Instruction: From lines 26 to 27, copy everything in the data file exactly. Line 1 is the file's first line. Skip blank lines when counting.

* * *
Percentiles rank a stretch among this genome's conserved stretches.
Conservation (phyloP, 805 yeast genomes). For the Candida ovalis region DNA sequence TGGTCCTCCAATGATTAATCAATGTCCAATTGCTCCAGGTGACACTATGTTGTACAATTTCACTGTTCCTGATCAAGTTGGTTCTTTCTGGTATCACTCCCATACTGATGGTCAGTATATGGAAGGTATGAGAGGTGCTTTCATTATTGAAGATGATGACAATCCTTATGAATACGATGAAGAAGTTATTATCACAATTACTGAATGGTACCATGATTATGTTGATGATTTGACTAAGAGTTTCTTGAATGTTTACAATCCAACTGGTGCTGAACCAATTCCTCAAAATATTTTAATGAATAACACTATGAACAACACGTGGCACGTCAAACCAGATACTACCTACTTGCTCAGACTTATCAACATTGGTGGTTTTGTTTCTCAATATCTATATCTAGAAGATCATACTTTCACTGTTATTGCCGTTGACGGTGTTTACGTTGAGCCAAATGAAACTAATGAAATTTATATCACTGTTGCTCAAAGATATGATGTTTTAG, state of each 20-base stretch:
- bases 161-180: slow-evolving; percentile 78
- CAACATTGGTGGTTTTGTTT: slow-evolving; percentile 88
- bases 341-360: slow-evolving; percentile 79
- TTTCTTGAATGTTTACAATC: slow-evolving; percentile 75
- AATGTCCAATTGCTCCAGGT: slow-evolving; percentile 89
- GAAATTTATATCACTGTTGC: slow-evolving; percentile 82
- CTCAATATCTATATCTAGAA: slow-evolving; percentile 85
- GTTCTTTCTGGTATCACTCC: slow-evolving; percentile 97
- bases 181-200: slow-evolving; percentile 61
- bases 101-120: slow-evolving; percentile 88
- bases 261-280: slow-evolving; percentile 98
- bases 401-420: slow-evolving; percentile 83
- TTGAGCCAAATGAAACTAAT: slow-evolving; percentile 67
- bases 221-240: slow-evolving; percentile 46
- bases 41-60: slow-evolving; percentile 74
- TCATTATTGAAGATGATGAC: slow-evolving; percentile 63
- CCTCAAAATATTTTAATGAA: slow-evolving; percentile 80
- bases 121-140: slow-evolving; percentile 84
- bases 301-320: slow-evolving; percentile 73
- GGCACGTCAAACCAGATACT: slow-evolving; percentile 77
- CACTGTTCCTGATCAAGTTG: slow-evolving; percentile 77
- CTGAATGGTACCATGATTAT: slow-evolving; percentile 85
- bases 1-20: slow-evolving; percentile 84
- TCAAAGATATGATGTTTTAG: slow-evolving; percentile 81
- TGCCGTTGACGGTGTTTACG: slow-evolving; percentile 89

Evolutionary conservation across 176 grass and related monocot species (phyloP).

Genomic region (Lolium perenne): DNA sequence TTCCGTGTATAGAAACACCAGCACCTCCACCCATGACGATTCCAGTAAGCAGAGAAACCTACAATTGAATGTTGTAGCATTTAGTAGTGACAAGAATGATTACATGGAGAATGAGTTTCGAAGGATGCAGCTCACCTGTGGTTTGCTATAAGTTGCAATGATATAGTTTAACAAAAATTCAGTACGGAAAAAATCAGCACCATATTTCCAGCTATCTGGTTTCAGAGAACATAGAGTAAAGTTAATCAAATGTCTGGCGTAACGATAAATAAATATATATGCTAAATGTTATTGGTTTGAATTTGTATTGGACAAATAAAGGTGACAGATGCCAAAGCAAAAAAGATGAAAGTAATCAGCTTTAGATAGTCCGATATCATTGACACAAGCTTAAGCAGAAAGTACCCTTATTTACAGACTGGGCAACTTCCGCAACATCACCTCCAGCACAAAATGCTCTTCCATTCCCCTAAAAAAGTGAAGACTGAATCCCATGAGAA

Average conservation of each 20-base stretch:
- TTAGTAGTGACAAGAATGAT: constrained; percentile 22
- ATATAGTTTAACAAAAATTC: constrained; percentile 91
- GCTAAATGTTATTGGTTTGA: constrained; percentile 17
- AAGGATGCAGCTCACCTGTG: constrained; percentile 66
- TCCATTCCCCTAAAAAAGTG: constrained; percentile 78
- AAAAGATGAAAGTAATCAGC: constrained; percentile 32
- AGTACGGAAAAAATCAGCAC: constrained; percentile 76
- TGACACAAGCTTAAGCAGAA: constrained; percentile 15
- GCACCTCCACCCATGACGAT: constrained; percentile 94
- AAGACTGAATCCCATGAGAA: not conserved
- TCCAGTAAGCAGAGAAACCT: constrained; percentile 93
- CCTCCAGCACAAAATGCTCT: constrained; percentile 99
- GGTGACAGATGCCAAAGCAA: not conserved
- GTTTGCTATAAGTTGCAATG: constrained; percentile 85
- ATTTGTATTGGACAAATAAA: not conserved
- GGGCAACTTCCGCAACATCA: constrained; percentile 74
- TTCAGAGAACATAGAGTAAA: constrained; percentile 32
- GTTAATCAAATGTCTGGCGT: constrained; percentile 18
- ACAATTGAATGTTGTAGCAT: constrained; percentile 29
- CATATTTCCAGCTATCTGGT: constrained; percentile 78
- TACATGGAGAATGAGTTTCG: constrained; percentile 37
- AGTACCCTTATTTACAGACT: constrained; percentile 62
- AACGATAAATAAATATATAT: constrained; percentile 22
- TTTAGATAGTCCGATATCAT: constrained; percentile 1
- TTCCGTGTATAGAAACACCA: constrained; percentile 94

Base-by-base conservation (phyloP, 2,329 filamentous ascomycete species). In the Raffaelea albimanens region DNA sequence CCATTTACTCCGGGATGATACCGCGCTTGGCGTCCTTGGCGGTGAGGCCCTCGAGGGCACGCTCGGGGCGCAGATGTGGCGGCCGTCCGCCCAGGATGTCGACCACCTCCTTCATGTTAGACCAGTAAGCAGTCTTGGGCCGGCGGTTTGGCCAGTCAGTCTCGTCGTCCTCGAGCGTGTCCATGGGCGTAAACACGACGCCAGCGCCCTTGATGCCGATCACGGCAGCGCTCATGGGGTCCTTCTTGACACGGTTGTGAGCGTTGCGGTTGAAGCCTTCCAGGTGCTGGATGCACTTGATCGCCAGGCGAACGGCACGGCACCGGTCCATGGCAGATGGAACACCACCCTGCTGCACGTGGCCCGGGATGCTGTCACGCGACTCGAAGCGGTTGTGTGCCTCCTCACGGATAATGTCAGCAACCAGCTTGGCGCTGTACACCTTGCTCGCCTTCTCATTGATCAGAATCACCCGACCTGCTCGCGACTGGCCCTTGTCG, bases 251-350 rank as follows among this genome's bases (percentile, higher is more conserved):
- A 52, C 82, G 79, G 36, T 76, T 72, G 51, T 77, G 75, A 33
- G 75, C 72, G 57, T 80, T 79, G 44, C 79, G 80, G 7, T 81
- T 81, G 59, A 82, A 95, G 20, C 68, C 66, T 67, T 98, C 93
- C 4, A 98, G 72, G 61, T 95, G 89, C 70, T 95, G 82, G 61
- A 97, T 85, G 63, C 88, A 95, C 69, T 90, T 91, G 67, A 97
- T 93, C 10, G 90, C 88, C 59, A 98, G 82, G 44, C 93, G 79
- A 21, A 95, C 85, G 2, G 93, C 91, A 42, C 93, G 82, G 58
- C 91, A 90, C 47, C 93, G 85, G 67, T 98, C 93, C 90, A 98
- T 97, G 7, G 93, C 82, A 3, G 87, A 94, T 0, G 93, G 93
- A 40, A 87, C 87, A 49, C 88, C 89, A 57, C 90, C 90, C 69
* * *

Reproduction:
- TCAAAGATATGATGTTTTAG: slow-evolving; percentile 81
- TGCCGTTGACGGTGTTTACG: slow-evolving; percentile 89